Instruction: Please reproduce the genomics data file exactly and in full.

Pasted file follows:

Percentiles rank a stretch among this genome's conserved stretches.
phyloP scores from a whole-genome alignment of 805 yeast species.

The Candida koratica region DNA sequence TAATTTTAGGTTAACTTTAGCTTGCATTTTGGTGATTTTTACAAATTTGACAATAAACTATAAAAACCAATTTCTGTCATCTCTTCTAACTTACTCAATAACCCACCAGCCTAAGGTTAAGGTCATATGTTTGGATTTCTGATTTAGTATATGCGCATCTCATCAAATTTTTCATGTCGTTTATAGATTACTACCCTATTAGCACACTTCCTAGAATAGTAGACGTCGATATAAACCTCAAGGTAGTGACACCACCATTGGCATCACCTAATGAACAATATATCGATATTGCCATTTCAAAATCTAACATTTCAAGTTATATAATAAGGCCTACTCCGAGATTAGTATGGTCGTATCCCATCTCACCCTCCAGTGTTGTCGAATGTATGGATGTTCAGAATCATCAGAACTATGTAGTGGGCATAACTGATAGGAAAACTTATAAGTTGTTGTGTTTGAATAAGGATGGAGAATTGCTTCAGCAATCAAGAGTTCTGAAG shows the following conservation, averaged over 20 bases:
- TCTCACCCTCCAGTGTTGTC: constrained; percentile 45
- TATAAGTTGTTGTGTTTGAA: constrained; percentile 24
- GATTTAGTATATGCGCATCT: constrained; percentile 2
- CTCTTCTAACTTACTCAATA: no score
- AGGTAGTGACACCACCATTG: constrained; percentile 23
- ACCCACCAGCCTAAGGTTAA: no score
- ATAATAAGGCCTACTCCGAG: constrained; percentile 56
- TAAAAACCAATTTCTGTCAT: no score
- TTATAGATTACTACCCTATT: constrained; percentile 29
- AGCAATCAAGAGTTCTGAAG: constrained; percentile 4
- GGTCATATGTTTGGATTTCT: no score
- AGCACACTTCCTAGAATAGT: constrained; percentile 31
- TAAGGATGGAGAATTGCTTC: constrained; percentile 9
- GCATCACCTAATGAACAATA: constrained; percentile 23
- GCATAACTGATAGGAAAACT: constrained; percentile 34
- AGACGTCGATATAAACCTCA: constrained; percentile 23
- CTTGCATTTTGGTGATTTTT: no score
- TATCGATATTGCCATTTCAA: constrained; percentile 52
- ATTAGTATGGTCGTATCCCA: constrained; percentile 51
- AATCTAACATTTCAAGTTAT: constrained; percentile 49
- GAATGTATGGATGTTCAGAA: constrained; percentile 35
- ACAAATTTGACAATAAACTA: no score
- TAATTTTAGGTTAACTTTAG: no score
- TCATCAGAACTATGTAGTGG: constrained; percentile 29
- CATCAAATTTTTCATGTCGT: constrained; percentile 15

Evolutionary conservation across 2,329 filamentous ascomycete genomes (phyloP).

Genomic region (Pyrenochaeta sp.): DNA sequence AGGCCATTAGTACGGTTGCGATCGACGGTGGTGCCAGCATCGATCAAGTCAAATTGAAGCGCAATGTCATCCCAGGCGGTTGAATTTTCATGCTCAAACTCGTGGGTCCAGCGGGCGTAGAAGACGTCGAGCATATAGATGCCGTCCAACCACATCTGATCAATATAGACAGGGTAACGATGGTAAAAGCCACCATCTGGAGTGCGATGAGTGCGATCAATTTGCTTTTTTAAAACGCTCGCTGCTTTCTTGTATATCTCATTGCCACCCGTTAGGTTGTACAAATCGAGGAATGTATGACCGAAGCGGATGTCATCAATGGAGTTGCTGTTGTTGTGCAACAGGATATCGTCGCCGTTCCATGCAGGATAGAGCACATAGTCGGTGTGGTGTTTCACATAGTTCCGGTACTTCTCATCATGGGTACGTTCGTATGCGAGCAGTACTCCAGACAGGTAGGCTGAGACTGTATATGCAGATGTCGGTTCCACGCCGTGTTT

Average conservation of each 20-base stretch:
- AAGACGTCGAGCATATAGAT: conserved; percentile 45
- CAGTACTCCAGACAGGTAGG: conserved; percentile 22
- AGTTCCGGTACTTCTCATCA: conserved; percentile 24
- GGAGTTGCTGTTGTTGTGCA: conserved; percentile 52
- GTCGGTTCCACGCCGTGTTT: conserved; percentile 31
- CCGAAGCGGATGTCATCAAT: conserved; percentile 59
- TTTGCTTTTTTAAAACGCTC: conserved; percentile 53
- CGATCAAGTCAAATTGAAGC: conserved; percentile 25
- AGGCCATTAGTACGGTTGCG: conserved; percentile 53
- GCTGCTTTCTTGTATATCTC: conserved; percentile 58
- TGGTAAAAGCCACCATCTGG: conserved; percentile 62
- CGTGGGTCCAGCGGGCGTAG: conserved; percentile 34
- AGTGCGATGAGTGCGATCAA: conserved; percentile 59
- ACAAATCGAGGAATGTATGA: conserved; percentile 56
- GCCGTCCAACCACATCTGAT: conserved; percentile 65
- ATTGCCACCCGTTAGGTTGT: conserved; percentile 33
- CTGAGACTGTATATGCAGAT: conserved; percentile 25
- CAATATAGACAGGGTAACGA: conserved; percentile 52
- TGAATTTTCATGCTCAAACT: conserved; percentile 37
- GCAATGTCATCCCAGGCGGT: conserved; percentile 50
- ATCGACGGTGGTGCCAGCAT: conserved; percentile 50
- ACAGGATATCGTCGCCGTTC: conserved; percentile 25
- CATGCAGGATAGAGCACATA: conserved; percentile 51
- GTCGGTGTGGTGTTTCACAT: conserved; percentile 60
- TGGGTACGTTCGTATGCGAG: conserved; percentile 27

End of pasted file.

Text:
Percentiles rank a stretch among this genome's conserved stretches.
phyloP scores from a whole-genome alignment of 805 yeast species.

The Candida koratica region DNA sequence TAATTTTAGGTTAACTTTAGCTTGCATTTTGGTGATTTTTACAAATTTGACAATAAACTATAAAAACCAATTTCTGTCATCTCTTCTAACTTACTCAATAACCCACCAGCCTAAGGTTAAGGTCATATGTTTGGATTTCTGATTTAGTATATGCGCATCTCATCAAATTTTTCATGTCGTTTATAGATTACTACCCTATTAGCACACTTCCTAGAATAGTAGACGTCGATATAAACCTCAAGGTAGTGACACCACCATTGGCATCACCTAATGAACAATATATCGATATTGCCATTTCAAAATCTAACATTTCAAGTTATATAATAAGGCCTACTCCGAGATTAGTATGGTCGTATCCCATCTCACCCTCCAGTGTTGTCGAATGTATGGATGTTCAGAATCATCAGAACTATGTAGTGGGCATAACTGATAGGAAAACTTATAAGTTGTTGTGTTTGAATAAGGATGGAGAATTGCTTCAGCAATCAAGAGTTCTGAAG shows the following conservation, averaged over 20 bases:
- TCTCACCCTCCAGTGTTGTC: constrained; percentile 45
- TATAAGTTGTTGTGTTTGAA: constrained; percentile 24
- GATTTAGTATATGCGCATCT: constrained; percentile 2
- CTCTTCTAACTTACTCAATA: no score
- AGGTAGTGACACCACCATTG: constrained; percentile 23
- ACCCACCAGCCTAAGGTTAA: no score
- ATAATAAGGCCTACTCCGAG: constrained; percentile 56
- TAAAAACCAATTTCTGTCAT: no score
- TTATAGATTACTACCCTATT: constrained; percentile 29
- AGCAATCAAGAGTTCTGAAG: constrained; percentile 4
- GGTCATATGTTTGGATTTCT: no score
- AGCACACTTCCTAGAATAGT: constrained; percentile 31
- TAAGGATGGAGAATTGCTTC: constrained; percentile 9
- GCATCACCTAATGAACAATA: constrained; percentile 23
- GCATAACTGATAGGAAAACT: constrained; percentile 34
- AGACGTCGATATAAACCTCA: constrained; percentile 23
- CTTGCATTTTGGTGATTTTT: no score
- TATCGATATTGCCATTTCAA: constrained; percentile 52
- ATTAGTATGGTCGTATCCCA: constrained; percentile 51
- AATCTAACATTTCAAGTTAT: constrained; percentile 49
- GAATGTATGGATGTTCAGAA: constrained; percentile 35
- ACAAATTTGACAATAAACTA: no score
- TAATTTTAGGTTAACTTTAG: no score
- TCATCAGAACTATGTAGTGG: constrained; percentile 29
- CATCAAATTTTTCATGTCGT: constrained; percentile 15

Evolutionary conservation across 2,329 filamentous ascomycete genomes (phyloP).

Genomic region (Pyrenochaeta sp.): DNA sequence AGGCCATTAGTACGGTTGCGATCGACGGTGGTGCCAGCATCGATCAAGTCAAATTGAAGCGCAATGTCATCCCAGGCGGTTGAATTTTCATGCTCAAACTCGTGGGTCCAGCGGGCGTAGAAGACGTCGAGCATATAGATGCCGTCCAACCACATCTGATCAATATAGACAGGGTAACGATGGTAAAAGCCACCATCTGGAGTGCGATGAGTGCGATCAATTTGCTTTTTTAAAACGCTCGCTGCTTTCTTGTATATCTCATTGCCACCCGTTAGGTTGTACAAATCGAGGAATGTATGACCGAAGCGGATGTCATCAATGGAGTTGCTGTTGTTGTGCAACAGGATATCGTCGCCGTTCCATGCAGGATAGAGCACATAGTCGGTGTGGTGTTTCACATAGTTCCGGTACTTCTCATCATGGGTACGTTCGTATGCGAGCAGTACTCCAGACAGGTAGGCTGAGACTGTATATGCAGATGTCGGTTCCACGCCGTGTTT

Average conservation of each 20-base stretch:
- AAGACGTCGAGCATATAGAT: conserved; percentile 45
- CAGTACTCCAGACAGGTAGG: conserved; percentile 22
- AGTTCCGGTACTTCTCATCA: conserved; percentile 24
- GGAGTTGCTGTTGTTGTGCA: conserved; percentile 52
- GTCGGTTCCACGCCGTGTTT: conserved; percentile 31
- CCGAAGCGGATGTCATCAAT: conserved; percentile 59
- TTTGCTTTTTTAAAACGCTC: conserved; percentile 53
- CGATCAAGTCAAATTGAAGC: conserved; percentile 25
- AGGCCATTAGTACGGTTGCG: conserved; percentile 53
- GCTGCTTTCTTGTATATCTC: conserved; percentile 58
- TGGTAAAAGCCACCATCTGG: conserved; percentile 62
- CGTGGGTCCAGCGGGCGTAG: conserved; percentile 34
- AGTGCGATGAGTGCGATCAA: conserved; percentile 59
- ACAAATCGAGGAATGTATGA: conserved; percentile 56
- GCCGTCCAACCACATCTGAT: conserved; percentile 65
- ATTGCCACCCGTTAGGTTGT: conserved; percentile 33
- CTGAGACTGTATATGCAGAT: conserved; percentile 25
- CAATATAGACAGGGTAACGA: conserved; percentile 52
- TGAATTTTCATGCTCAAACT: conserved; percentile 37
- GCAATGTCATCCCAGGCGGT: conserved; percentile 50
- ATCGACGGTGGTGCCAGCAT: conserved; percentile 50
- ACAGGATATCGTCGCCGTTC: conserved; percentile 25
- CATGCAGGATAGAGCACATA: conserved; percentile 51
- GTCGGTGTGGTGTTTCACAT: conserved; percentile 60
- TGGGTACGTTCGTATGCGAG: conserved; percentile 27